On December 27, Andrew Tate, an American-British kickboxer-turned social media influencer, tweeted to his more than 3.3 million followers a video of what he said was a Russian “Christmas advertisement.”
Tate’s tweet instantly went viral, and the video gained nearly 3 million views and more than 30,000 likes and retweets.
In a caption to the video, Tate wrote:
“Russian advertisement depicts Putin as Santa Claus, using magic to save a child from having gay dads, wearing pink and LGBT indoctrination. Russia believes the proxy war against NATO is necessary to preserve Christian values and fight satanism which controls the West.”
That characterization of the video is misleading.
In fact, the video is a Russian propaganda stunt that promotes Russian President Vladimir Putin’s self-projection as the defender of traditional and Christian values. It romanticizes the Kremlin’s record of homophobia and legalized discrimination and criminal prosecution, societal harassment and ostracism of LGBTQ+ people in Russia. It also amplifies the Kremlin’s anti-West narrative that misrepresents democracies as evil and demoralizing forces.
Moreover, Tate’s caption to the video amplifies Russia’s disinformation messages, including the above-mentioned glorification of homophobia. Tate also seems to be tweeting straight from the Kremlin’s propaganda playbook, which presents Russia’s war of aggression against Ukraine as a proxy war with the North Atlantic Treaty Organization (NATO) and, on a larger scale, against Western countries, which he said are controlled by “outright Satanism.”
At least one other account used the exact same language as Tate’s when tweeting the Russian propaganda video.
Polygraph.info established that the video was created by the Russian state-linked channel Signal operating in the messaging platform Telegram. Signal first advertised its new ad to its more than 700,000 followers on December 21
In August, a Polygraph.info investigation of an anonymous propaganda video promoted on Twitter by the Russian embassies in Spain and India determined that it, too, was produced by the same Signal group that authored the Santa Putin advertisement. The August ad, titled “Time to move to Russia”, promoted the benefits of the Russian lifestyle versus a European lifestyle and also became a viral social media phenomenon, despite, or maybe because of, its caricaturist depiction of Russia.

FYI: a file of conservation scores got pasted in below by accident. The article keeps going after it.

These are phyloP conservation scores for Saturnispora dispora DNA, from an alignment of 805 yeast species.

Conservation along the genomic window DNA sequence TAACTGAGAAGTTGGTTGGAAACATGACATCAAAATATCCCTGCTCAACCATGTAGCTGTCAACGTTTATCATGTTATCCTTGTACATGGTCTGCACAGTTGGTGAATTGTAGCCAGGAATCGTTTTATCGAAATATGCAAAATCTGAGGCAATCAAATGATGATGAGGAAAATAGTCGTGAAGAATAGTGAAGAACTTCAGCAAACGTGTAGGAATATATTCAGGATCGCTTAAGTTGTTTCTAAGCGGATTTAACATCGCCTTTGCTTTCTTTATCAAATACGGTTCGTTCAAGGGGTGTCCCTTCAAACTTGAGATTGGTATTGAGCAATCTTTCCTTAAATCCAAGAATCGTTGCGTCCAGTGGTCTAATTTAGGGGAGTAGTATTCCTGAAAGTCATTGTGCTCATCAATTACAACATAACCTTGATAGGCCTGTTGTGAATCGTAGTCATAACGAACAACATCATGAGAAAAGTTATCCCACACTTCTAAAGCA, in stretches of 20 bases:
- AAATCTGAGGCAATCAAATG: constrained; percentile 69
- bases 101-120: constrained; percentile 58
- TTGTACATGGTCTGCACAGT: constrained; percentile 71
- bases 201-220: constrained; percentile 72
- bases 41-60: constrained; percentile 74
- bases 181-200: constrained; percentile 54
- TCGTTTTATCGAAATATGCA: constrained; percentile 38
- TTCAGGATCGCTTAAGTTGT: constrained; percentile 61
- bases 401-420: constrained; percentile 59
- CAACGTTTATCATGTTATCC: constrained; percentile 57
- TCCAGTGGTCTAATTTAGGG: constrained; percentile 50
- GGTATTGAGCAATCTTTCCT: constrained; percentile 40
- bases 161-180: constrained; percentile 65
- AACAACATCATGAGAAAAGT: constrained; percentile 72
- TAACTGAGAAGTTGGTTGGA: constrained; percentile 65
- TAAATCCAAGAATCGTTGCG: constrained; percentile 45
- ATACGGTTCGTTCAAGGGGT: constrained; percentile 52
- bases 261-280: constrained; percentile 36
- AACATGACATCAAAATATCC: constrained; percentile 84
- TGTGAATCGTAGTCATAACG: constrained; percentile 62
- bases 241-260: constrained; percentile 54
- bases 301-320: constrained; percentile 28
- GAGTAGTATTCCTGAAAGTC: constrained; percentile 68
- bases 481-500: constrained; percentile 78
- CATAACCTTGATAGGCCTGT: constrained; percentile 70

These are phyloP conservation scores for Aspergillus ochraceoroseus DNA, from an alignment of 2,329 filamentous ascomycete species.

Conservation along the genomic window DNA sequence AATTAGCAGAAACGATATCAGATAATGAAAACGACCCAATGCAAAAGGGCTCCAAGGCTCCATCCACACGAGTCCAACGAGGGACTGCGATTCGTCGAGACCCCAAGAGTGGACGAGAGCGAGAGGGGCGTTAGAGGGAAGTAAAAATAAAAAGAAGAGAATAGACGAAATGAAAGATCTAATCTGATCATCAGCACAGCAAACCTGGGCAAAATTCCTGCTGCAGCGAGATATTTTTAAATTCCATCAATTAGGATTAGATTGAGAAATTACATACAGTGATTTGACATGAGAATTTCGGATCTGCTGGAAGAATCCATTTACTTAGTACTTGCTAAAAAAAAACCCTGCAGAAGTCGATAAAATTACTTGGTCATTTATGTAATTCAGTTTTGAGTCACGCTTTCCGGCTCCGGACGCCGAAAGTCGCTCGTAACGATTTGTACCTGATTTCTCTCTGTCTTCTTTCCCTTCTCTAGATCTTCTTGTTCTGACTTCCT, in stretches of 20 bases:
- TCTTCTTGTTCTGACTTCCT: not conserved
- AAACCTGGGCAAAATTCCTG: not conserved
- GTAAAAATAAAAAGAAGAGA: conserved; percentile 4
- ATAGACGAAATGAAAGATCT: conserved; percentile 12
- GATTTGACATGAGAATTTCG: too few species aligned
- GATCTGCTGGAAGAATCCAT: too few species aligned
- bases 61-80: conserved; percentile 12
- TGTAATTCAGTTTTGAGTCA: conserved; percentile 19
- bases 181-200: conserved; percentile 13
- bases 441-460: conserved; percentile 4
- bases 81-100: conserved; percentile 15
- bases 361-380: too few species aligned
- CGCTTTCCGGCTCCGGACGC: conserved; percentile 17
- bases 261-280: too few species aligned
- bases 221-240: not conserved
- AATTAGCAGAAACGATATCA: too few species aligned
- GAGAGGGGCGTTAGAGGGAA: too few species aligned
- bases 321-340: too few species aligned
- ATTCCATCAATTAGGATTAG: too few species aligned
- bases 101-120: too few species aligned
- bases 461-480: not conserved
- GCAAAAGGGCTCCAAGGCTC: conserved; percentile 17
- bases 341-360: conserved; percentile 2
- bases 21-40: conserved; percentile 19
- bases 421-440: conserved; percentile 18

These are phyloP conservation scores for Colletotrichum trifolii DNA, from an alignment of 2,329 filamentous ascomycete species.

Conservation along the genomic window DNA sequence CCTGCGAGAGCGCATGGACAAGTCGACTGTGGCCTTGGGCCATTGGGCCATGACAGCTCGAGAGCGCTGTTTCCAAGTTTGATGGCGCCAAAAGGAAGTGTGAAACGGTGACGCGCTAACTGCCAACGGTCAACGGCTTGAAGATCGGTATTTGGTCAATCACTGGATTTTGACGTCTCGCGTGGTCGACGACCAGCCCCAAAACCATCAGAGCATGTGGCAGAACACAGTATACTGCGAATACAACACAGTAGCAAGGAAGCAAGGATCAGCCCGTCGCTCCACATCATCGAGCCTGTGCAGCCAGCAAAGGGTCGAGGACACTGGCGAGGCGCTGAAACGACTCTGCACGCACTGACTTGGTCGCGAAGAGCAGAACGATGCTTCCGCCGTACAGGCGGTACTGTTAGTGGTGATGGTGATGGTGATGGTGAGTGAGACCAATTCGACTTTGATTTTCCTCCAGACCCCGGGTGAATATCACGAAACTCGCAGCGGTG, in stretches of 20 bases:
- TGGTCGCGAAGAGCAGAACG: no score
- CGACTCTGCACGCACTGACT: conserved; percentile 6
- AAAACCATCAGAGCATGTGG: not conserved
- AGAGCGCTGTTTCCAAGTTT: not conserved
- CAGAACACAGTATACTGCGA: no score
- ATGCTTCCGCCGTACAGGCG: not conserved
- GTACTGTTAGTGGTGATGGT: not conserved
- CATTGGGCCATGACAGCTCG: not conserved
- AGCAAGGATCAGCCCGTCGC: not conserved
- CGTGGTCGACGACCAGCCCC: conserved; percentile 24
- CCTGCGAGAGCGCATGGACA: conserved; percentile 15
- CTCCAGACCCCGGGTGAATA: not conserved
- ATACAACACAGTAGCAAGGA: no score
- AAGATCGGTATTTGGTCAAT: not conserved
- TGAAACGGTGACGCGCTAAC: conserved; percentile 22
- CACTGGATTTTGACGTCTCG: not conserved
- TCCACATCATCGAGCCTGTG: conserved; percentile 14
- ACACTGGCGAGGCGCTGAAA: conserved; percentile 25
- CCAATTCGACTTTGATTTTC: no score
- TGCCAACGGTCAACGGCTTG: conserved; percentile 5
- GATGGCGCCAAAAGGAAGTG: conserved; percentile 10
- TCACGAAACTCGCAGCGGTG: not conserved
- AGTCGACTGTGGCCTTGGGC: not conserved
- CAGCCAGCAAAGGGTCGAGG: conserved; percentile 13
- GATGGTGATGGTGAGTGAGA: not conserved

“Signal’s production team envisioned what an ideal Christmas could be in the liberal agenda-engulfed Europe. Share this clip with European friends!” Signal wrote in a caption.
The "Santa Putin" video immediately made a cross-platform social media splash, The Daily Mail reported on December 22.
The video shows what seems to be a gay family with a child writing a wish letter to Santa on Christmas Eve. After the child falls asleep, a Putin doppelganger Santa arrives and transforms the house and the family into a “traditional” household with male-female parents, festive decorations and masculine gifts for a child whose gender is now defined as a boy.
Tate’s dissemination of the Russian homophobic video is not out of character. He was suspended from Twitter and other social media platforms in 2017, specifically Meta’s Facebook and Instagram, for violating terms of service, which the social platforms said included promoting radical anti-gay sentiments and advocating violence against women.
Despite being officially absent from these networks, Tate has developed a massive fan base, becoming a phenomenon on TikTok. His suspension from Twitter was revoked, and his account was reinstated after the platform was taken over in November by American business mogul Elon Musk.
Tate is also a self-proclaimed admirer of Putin. During public appearances in Romania, where he has reportedly resettled, he has condemned Europe for “caring less about their own people than for [a] foreign country at war,” referring to Ukraine. He also justifies the Russian invasion.
The United Nations Commission on Human Rights verified 6,884 civilian deaths, 429 of them children, in Ukraine in the 10 months since Russia invaded. Another 10,947 people were injured. The actual numbers are much higher, the U.N. said, but impossible to verify due to the ongoing hostilities.
At the time this fact check was published, news broke in Romania that Tate had been detained on suspicion of rape and human trafficking.